It was a close encounter of a careful kind Tuesday night. Indeed, when good humor man Dan Aykroyd’s puck shot for charity found the net between the second and third periods, a throng of 21,851 roared over the rarity. His jersey bore the current score: double zeroes.
But the rampaging Minnnesota Wild soon changed the arithmetic, tallying twice midway through the final session to defeat the Blackhawks 2-1 in the last regular-season game at the United Center, where they finished 24-12-5. In other words, Chicago’s boys of winter left some points on the pond this winter.
Just a moment after cold-stoning Jason Pominville, Corey Crawford yielded to Mikael Granlund. About four minutes hence, Jason Zucker made it 2-0, enough for the Wild to absorb Bryan Bickell’s goal and clinch a playoff berth that seemed highly improbable a few months ago.
Minnesota has reluctantly been in the business of disposable goalies for a while, at least until they pilfered Devan Dubnyk from the Arizona Coyotes in January. He plays every game, wins almost every game and has been so outrageous, there is mention of him in National Hockey League most valuable player conversations, never mind the fact that he’s been a Wild guy for but half a season.
The Blackhawks did not exactly pelt him mercilessly. They had one power play, and it did not dethrone the Kentucky Derby as the two most exciting minutes in sports. Brad Richards was out, Joakim Nordstrom back in, and introducing Kyle Baun, a Colgate product who said he was awed by the energy in the building. Of good size, Baun joined Brandon Saad and Antoine Vermette up front, took 17 shifts and bumped a few visitors, a sight that grandfather Bobby had to cherish while watching on the tube in Florida.
Bobby Baun, as Bobby Hull likes to say, “was tougher than a night in jail.” Baun incurred a broken ankle during Game 6 of the 1964 Stanley Cup Final against the Detroit Red Wings, was carried out on a stretcher, then returned to score the winner for the Toronto Maple Leafs, who also took Game 7. Baun had a tremendous career and was one of the original expansion draft picks by the Oakland Seals in 1967.
“I’ve heard some stories,” said Kyle, proudly.
The story for the Blackhawks Tuesday night was joyless. They lost on a night when the Blues and Predators also bowed, meaning all three top teams in the Central Division simply crossed a date off the calendar. Meanwhile, Minnesota, with their 11th straight road victory, sits only four points behind the Blackhawks, who gear up for visits to St. Louis and Colorado to complete the regular schedule.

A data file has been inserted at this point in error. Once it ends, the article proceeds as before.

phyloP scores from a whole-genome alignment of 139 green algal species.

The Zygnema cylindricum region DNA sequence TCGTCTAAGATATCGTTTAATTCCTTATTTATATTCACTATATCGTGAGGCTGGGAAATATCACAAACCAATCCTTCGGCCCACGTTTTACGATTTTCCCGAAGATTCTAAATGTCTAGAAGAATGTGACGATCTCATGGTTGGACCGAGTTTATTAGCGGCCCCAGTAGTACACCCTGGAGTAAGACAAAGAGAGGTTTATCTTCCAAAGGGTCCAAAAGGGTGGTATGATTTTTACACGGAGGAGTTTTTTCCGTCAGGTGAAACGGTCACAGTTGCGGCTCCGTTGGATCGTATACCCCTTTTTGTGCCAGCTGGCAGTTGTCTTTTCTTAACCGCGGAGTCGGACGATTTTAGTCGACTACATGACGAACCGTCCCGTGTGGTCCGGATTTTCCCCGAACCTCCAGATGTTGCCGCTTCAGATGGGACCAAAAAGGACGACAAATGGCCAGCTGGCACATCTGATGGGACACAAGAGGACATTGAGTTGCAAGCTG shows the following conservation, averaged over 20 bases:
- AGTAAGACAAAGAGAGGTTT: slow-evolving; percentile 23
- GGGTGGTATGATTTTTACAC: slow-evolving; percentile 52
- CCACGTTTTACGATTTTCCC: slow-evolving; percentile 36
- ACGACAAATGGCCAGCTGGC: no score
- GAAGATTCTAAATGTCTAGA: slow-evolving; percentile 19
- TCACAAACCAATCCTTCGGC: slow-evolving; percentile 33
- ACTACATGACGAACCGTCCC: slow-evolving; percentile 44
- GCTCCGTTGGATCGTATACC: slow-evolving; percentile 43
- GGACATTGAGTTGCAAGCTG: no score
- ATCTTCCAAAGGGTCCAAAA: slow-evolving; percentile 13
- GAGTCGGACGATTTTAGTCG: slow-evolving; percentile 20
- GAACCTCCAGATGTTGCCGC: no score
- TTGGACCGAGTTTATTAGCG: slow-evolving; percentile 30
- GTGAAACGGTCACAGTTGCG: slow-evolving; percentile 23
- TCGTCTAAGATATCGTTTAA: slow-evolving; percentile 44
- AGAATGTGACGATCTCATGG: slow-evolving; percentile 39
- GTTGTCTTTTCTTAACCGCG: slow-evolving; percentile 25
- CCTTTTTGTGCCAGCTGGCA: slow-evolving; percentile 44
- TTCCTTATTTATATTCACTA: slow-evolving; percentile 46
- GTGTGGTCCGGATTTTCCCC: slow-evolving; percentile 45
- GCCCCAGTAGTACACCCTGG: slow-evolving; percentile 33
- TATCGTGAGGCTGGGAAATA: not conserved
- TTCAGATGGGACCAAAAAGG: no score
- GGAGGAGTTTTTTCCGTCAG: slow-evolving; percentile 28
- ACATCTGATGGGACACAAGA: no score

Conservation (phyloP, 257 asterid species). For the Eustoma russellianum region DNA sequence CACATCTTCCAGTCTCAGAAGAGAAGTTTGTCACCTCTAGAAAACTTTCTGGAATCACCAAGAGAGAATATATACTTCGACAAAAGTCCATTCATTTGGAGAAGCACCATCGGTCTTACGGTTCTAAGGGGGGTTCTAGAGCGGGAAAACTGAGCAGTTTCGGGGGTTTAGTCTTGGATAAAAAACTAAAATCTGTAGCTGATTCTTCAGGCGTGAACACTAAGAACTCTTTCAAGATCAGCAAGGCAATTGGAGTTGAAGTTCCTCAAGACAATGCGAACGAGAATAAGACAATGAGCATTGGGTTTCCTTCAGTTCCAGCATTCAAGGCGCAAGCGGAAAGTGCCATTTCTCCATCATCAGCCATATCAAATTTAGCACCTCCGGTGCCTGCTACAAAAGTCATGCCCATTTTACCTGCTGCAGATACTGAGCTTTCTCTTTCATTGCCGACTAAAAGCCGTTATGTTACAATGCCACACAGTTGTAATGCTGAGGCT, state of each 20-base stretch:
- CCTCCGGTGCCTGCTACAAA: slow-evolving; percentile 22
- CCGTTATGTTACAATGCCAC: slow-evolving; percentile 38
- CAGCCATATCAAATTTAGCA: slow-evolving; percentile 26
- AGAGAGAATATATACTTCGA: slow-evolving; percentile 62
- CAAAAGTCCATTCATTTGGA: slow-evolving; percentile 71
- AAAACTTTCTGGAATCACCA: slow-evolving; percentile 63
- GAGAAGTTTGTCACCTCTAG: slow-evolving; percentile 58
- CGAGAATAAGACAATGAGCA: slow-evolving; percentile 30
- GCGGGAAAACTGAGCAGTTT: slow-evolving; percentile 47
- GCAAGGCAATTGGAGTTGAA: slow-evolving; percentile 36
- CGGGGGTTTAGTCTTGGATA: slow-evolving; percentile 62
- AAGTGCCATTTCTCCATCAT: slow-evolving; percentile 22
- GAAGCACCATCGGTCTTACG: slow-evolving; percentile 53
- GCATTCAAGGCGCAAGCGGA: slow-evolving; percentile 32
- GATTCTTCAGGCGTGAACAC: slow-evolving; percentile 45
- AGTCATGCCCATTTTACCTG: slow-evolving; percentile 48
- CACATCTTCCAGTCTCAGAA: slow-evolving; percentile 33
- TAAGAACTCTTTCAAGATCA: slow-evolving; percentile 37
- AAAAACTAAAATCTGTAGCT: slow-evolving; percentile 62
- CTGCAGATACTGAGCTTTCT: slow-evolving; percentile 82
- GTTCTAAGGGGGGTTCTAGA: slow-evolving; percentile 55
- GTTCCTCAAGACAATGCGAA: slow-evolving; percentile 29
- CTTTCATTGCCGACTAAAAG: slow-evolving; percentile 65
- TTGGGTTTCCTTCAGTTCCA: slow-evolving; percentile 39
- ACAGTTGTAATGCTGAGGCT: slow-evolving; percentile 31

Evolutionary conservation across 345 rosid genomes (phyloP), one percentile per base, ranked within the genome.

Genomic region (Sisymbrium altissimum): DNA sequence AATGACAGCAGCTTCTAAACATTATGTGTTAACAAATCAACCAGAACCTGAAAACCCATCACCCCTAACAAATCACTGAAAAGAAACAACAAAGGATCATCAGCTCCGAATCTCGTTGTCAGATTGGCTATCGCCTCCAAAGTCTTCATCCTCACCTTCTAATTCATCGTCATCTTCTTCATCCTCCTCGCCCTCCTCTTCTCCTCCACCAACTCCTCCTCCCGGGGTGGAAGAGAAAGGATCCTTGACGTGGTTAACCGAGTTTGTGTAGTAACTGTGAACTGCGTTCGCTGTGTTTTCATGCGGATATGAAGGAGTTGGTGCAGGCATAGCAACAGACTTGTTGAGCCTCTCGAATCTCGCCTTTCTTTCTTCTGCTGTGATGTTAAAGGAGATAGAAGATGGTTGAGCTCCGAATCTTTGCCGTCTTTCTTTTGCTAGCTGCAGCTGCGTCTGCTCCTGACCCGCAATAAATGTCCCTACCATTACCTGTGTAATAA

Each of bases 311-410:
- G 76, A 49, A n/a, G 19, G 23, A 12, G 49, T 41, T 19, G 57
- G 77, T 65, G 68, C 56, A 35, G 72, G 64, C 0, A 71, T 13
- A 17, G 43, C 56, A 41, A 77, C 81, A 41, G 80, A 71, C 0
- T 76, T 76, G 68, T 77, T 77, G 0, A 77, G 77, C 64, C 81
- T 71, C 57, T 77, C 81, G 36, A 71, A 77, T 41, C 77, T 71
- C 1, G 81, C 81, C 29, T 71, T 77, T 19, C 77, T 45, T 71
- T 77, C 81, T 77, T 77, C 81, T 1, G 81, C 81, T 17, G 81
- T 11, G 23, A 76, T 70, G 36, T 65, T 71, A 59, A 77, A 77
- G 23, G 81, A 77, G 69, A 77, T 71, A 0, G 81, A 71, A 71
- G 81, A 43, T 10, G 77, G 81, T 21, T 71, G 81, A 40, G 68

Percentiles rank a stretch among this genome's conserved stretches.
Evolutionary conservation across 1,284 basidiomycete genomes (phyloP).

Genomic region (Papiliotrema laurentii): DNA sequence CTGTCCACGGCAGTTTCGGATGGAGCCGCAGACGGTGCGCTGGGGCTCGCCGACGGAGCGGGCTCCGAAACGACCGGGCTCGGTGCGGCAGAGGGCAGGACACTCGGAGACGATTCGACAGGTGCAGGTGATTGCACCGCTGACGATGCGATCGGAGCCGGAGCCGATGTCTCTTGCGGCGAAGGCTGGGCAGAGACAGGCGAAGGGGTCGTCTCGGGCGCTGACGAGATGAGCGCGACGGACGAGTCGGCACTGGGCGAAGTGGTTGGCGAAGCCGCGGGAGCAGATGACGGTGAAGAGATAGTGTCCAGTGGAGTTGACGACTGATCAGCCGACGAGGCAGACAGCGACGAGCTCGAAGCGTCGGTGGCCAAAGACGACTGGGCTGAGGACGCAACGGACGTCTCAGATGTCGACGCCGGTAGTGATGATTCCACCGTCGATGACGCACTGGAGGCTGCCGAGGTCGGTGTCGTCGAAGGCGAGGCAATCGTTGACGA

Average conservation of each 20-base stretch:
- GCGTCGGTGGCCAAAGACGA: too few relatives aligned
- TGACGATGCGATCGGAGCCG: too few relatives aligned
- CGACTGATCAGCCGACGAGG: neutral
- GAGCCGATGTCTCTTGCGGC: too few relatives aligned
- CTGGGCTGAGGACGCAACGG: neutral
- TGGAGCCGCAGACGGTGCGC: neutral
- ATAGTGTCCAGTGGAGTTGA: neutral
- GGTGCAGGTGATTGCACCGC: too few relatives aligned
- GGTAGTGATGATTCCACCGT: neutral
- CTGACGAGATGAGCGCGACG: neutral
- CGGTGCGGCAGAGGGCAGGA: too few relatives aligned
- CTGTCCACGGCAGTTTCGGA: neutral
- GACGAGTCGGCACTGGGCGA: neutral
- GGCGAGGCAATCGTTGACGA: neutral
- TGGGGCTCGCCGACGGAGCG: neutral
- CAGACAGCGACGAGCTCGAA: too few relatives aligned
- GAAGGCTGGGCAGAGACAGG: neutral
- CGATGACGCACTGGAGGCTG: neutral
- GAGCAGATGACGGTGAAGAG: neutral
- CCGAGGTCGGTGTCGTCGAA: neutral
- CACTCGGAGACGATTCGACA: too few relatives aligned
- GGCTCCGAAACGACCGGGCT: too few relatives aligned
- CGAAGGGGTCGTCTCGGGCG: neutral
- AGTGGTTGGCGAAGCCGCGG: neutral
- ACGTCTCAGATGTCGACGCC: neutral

On Sunday night — Easter night, a time of peace and goodwill — the giveaway at the United Center was a Denis Savard bobblehead that actually could perform a spin-o-rama (some assembly required). It felt like a perfectly appropriate honor for the Blackhawks’ balletic Hall of Fame ambassador.
Then the Blackhawks and Blues proceeded brazenly to ignore the holiday spirit. No upset there, although it was not as grumpy as the 1991 St. Patrick’s Day bedlam at the Stadium, where Dave Manson vs. Scott Stevens comprised the main event atop a jammed undercard.
Sunday night turned out to be a heavy, close tiff like so many between the Blackhawks and Blues. Among the greatest hits were Andrew Shaw’s launch toward Barret Jackman (penalty for charging, although Head Coach Joel Quenneville suggested Shaw never touched Jackman) and Brent Seabrook’s rattling of Ryan Reaves into the boards, costing the latter a tooth. Expect more pleasantries Thursday night.
It is likely that securing of positions will not be finalized until the regular season concludes Saturday night, at which time it is a cinch that some unfortunate squadrons — including perhaps the defending Stanley Cup champion Los Angeles Kings — will be excluded from the playoffs despite accumulating point totals in the mid-to-high 90s.
Just when you think you have the dartboard figured out, you are compelled to think again. Consider that last year, as April took hold, it appeared virtually certain that the Blackhawks would begin the Stanley Cup playoffs against Colorado. Never happened. The Blackhawks didn’t see the Avalanche again until Thanksgiving.
The landscape is occasionally daft. Witness: the Anaheim Ducks, who lead the West with 107 points, contended for the Presidents’ Trophy until Tuesday night and are 27 games over .500, own a goal differential of merely plus-13. The Blackhawks are plus-42. Strange.